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L&G: why we quit the ABI

L&G: why we quit the ABI

Legal & General is set to relinquish its membership of the Association of British Insurers (ABI) at the end of the year in a shock move, saying much of its business now falls outside of the trade body’s remit.

In a letter to ABI director general Otto Thoresen, L&G's chief executive Nigel Wilson (pictured), said: ‘Following the recent change in the constitution and mandate of the ABI as a result of the transfer of investment business to the IMA, we have given considerable thought to the question of our continuing membership.

‘This is a reflection of the fact that a large proportion of our business lines will fall outside of the remit of the ABI given that the business of Legal & General has significantly evolved and in 2014 our business is now as much investment management as insurance.

‘There is also a recognition that even within the insurance sector the ABI often concentrates, for understandable reasons, on the general insurance sector where as you are aware we have only limited business lines.’

Wilson said that its public policy work, which involves it sharing commercial aspects of its business with government, also made it difficult to work with ABI members on such issues, citing Competition Law.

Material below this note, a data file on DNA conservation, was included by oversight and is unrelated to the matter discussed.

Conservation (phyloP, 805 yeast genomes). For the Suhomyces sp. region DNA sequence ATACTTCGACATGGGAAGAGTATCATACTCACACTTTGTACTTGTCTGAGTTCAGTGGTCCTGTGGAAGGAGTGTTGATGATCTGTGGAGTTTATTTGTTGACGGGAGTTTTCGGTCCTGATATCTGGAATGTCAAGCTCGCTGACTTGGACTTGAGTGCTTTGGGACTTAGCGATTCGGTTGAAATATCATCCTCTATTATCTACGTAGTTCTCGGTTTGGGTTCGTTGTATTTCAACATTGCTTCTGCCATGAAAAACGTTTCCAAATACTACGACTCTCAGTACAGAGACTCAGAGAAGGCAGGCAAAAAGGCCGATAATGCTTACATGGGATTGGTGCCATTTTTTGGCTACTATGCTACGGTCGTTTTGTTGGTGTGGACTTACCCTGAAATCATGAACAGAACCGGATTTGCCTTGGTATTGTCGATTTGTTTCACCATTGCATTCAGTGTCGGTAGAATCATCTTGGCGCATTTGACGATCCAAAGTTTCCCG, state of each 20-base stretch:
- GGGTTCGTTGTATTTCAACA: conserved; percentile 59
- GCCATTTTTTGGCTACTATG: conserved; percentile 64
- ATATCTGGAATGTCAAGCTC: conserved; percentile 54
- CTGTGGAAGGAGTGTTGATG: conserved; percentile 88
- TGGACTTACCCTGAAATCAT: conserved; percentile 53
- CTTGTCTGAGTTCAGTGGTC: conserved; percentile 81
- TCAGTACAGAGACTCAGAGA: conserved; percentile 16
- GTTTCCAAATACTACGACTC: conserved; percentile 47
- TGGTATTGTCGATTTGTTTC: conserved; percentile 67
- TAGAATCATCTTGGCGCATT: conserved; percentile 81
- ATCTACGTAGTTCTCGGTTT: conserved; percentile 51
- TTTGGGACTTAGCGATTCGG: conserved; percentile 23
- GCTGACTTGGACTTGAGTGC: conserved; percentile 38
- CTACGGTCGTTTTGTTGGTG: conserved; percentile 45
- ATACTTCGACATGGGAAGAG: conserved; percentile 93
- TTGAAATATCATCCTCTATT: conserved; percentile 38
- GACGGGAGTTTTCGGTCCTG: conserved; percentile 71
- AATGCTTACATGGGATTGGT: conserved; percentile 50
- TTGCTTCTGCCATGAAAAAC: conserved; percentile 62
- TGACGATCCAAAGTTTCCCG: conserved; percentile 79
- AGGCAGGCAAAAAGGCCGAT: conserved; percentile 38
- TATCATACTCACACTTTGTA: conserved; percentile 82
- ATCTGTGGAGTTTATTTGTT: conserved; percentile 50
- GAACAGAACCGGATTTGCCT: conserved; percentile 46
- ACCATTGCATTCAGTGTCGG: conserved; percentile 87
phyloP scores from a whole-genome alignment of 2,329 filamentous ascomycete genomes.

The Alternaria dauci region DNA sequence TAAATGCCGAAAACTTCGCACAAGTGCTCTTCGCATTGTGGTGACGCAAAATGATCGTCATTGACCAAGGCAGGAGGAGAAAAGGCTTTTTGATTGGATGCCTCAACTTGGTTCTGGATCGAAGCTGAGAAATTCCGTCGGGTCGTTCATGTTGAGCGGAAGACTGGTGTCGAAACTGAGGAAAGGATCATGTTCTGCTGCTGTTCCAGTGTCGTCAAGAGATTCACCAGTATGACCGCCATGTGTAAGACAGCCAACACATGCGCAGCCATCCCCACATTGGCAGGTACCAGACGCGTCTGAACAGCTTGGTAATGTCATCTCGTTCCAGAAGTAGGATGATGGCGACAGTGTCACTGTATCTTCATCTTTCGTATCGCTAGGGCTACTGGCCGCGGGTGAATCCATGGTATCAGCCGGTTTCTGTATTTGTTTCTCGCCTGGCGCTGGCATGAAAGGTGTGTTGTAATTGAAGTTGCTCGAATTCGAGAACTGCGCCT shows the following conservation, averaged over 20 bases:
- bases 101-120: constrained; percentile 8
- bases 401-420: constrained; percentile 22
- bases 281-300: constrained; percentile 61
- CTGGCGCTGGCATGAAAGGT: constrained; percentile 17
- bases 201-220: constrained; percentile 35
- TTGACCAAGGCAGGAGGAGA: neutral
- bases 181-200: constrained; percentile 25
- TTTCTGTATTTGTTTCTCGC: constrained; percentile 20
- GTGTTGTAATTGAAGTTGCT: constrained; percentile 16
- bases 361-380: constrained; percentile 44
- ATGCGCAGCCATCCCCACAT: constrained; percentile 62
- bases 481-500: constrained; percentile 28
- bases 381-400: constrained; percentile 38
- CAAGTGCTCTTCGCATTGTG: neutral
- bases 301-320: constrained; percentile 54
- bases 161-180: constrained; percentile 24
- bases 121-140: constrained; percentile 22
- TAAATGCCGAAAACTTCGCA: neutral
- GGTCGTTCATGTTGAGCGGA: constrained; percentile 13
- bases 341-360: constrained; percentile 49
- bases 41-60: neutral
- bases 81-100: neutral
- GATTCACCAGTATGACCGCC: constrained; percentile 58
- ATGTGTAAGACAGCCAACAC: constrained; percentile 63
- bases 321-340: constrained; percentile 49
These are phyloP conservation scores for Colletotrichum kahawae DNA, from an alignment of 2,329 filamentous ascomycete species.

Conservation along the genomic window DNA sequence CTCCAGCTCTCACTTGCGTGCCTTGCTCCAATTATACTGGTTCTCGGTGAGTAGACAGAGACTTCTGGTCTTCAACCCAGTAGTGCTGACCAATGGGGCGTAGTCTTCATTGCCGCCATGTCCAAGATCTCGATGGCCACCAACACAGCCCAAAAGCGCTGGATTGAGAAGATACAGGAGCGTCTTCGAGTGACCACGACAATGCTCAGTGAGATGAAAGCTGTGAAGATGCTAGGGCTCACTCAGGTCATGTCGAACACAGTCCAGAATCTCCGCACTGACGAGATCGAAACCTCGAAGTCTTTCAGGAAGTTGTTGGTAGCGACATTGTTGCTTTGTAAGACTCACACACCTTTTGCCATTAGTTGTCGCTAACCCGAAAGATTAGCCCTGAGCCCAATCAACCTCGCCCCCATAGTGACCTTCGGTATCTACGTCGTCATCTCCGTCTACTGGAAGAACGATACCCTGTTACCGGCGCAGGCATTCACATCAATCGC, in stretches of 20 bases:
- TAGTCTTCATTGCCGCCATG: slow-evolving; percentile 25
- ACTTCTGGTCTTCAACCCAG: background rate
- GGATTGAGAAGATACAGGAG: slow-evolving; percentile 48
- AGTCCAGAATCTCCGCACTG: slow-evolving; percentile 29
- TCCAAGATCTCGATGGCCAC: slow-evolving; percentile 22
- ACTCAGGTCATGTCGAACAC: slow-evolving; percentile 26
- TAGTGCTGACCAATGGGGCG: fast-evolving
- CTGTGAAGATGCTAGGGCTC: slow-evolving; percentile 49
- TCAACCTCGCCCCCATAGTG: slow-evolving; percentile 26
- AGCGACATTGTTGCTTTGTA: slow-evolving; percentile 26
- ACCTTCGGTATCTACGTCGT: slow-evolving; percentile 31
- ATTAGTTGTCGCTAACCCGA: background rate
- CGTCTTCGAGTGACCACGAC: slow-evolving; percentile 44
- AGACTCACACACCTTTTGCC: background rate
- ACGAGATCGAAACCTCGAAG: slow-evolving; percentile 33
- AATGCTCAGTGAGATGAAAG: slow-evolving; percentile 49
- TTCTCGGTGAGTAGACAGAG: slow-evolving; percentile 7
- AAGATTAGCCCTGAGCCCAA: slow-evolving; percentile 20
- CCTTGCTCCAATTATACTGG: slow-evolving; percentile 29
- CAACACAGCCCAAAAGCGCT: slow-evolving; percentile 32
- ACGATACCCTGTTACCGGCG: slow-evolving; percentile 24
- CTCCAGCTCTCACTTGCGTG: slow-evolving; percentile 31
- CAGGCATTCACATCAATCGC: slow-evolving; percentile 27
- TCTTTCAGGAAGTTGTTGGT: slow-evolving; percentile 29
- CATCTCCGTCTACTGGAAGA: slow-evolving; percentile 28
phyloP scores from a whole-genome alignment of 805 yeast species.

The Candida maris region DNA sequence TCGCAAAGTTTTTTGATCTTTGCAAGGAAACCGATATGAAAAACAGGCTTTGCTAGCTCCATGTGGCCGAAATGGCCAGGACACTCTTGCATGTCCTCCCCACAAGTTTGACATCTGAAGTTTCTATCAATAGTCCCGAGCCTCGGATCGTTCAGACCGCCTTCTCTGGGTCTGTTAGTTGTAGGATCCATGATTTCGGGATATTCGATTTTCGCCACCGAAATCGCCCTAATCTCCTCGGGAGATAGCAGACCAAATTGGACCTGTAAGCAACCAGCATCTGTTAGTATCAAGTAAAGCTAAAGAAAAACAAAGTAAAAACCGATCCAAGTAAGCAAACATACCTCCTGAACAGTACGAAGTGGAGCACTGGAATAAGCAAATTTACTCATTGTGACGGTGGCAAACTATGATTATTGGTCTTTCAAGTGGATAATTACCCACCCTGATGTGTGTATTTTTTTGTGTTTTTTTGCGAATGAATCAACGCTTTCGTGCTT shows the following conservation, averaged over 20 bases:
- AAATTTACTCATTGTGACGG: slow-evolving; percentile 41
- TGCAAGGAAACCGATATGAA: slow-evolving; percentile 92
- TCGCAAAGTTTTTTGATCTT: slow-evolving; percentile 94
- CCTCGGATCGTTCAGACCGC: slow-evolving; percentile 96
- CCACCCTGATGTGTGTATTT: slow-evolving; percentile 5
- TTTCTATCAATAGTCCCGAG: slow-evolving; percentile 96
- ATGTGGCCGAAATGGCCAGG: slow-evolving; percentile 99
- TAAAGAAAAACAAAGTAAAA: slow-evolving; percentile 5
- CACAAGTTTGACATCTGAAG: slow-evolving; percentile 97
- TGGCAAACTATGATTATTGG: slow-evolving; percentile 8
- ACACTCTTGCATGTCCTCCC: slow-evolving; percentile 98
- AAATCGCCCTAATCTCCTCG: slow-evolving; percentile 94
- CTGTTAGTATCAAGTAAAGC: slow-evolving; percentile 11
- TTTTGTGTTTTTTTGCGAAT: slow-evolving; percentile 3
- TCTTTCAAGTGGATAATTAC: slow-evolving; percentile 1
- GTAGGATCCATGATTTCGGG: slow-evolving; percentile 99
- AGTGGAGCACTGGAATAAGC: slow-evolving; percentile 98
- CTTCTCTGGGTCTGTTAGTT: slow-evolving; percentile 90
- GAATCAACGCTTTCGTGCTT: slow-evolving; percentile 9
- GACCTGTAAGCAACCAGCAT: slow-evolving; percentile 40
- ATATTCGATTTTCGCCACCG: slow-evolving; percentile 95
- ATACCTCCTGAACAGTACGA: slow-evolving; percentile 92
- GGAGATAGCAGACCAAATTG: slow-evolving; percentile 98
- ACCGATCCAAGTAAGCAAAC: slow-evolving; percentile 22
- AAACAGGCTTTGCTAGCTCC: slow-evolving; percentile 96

‘We believe that increasingly engagement with government, regulators, quangos and other external bodies will be on a case by case basis going forward and will have to be more individually tailored to individual company situations as business models of sector participants become more diverse and less suited to uniform representation through one trade body,’ Wilson added.

Wilson confirmed he will now step down from the ABI board as a result of the move and commended the work carried out by the organisation, adding it was ‘much sadness’ that L&G is to part ways.

Thoresen said he is disappointed by the news, but stressed that the ABI still represents the vast majority of the insurance industry.

'As a trade association, of course we are disappointed by the resignation of a member, however the ABI’s continuing strong membership represents over 90% of the insurance sector. The great advantage of the ABI is that our members work together across the usual corporate boundaries to tackle issues that are important to consumers and to deliver an agenda for reform,' Thoresen said.

'Working with our members we will continue to drive the reform agenda forward to make markets work better for customers on policy areas as diverse as pensions, use of data, welfare policy, tax and regulation to ensure the UK insurance sector continues to contribute positively to the economy and society.'

Although the loss of Wilson from the ABI board is a blow, it still includes such influential individuals as RSA chief executive Stephen Hester and Direct Line boss Paul Geddes.

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